General Principles

last updated December 2014

In partnership with UN Women, The Advocates for Human Rights created the following sections for UN Women's Virtual Knowledge Centre to End Violence against Women and Girls. This section, along with sections addressing other forms of violence against women and girls, may be found under Legislation at www.endvawnow.org.

Preamble

The legislative preamble sets the stage for the entire piece of legislation. The following elements are important to a strong and inclusive legislative preamble on “honour” crimes: 

       IT acknowledges that the root cause of violence against women and girls is the subordinate status of women in society. (See: DEVAW, CEDAW, CEDAW General Recommendations 12 and 19, UN Secretary-General’s study on violence against women, and Other Causes and Complicating Factors, and International Domestic Violence Law, both at Stop VAW, the Advocates for Human Rights)

       IT defines discrimination against women. (United Nations Handbook for legislation on violenceagainst women, 3.1.1)          

       IT protects all women and girls. (United Nations Handbook for legislation on violence against women, 3.1.3)              

       IT states that governments are obligated to take all appropriate measures “[t]o modify the social and cultural patterns of conduct of men and women, with a view to achieving the elimination of prejudices and customary and all other practices which are based on the idea of the inferiority or the superiority of either of the sexes or on stereotyped roles for men and women” (CEDAW, Art. 5(a))


       IT reaffirms that everyone has the right to life, liberty and security of person (ICCPR, Arts. 6(1) and 9(1)), as well as the right to freedom from torture and other cruel, inhuman or degrading treatment or punishment. (Convention against Torture and Other Cruel, Inhuman or Degrading Treatment or Punishment.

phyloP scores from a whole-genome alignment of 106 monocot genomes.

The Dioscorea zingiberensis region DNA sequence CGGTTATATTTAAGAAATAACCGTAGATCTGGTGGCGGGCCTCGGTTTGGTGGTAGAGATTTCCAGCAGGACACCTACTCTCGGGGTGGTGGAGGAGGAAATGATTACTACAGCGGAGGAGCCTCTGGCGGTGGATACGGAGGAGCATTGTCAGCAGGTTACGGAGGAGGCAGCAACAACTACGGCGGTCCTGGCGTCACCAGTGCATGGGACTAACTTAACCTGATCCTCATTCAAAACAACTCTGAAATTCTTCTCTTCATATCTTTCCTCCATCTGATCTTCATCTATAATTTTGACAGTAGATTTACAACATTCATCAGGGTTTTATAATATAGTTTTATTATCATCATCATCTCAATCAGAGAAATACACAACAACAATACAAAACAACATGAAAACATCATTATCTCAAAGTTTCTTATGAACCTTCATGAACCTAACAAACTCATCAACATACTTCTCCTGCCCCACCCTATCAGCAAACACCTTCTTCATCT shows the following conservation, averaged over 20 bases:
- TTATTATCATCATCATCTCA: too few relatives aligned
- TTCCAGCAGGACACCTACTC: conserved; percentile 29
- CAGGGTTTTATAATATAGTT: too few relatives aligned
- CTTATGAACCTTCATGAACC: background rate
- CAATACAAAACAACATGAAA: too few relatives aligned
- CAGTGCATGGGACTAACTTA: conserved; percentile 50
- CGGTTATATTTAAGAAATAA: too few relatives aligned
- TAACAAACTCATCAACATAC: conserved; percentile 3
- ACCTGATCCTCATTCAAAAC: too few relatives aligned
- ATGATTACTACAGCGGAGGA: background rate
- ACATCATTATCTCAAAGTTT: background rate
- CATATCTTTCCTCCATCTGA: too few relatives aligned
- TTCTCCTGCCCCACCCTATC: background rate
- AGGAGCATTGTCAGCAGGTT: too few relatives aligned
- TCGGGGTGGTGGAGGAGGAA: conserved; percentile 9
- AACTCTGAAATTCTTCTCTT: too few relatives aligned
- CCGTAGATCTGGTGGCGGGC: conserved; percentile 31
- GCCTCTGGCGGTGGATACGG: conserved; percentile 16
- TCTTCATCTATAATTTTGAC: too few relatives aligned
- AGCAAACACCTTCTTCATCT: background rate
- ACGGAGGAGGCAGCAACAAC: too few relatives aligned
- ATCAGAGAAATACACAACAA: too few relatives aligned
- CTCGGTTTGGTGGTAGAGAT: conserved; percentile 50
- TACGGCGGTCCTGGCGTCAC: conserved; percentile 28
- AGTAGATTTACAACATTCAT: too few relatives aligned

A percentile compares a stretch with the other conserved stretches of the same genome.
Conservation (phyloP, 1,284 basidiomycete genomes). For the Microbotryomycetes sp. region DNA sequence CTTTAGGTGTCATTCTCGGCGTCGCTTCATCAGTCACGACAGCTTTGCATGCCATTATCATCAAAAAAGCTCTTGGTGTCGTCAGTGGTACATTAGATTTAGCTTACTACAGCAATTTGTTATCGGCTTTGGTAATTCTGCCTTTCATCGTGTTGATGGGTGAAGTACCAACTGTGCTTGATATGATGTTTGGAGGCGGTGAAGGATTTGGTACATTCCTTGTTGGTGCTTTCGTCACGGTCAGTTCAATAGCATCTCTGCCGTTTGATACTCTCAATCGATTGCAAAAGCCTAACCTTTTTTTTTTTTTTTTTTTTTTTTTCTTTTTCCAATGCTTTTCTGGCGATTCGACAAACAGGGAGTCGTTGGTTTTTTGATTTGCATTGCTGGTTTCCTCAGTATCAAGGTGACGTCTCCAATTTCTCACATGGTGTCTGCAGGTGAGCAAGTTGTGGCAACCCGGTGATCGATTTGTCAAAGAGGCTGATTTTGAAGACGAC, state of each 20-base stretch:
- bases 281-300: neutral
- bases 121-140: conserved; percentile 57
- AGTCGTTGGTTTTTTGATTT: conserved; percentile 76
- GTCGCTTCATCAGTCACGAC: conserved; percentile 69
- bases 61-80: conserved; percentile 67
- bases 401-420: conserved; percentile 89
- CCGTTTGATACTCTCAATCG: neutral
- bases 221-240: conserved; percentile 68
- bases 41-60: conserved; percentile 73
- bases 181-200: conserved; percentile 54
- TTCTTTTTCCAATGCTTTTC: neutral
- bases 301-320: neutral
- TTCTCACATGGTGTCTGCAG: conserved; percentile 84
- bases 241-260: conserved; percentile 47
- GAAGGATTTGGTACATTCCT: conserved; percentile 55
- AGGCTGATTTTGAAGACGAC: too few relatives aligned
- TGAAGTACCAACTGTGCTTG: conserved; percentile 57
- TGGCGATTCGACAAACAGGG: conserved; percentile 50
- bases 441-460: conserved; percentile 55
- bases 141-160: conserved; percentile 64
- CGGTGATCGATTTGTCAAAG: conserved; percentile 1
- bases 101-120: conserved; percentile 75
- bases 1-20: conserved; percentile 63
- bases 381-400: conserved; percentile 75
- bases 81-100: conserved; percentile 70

IT excludes customary, cultural or religious justifications for violence against women. United Nations Handbook for legislation on violence against women, 3.1.5 and states that honour crimes are “incompatible with all religious and cultural values” (See United Nations General Assembly, 2004, Working towards the elimination of crimes against women and girls committed in the name of honour, A/C.3/59/L.25, p. 2; the Report of the Special Rapporteur on violence against women, its causes and consequences, a framework for model legislation on domestic violence, 1996, E/CN.4/1996/53/Add.2)

       IT states that the main principles of the legislation are to promote safety for the complainant/survivor and accountability for the perpetrator. (See: Drafting Laws on Domestic Violence, and United Nations Model Legislation, Stop VAW, the Advocates for Human Rights)      


       IT states that governments are obligated to exercise due diligence and prevent, investigate, prosecute and punish “honour” crimes, as well as provide protection to victims. See United Nations General Assembly Resolution Working towards the elimination of crimes against women and girls committed in the name of honour (2004).

       IT emphasizes that there is no “honour” in “honour” crimes and killings.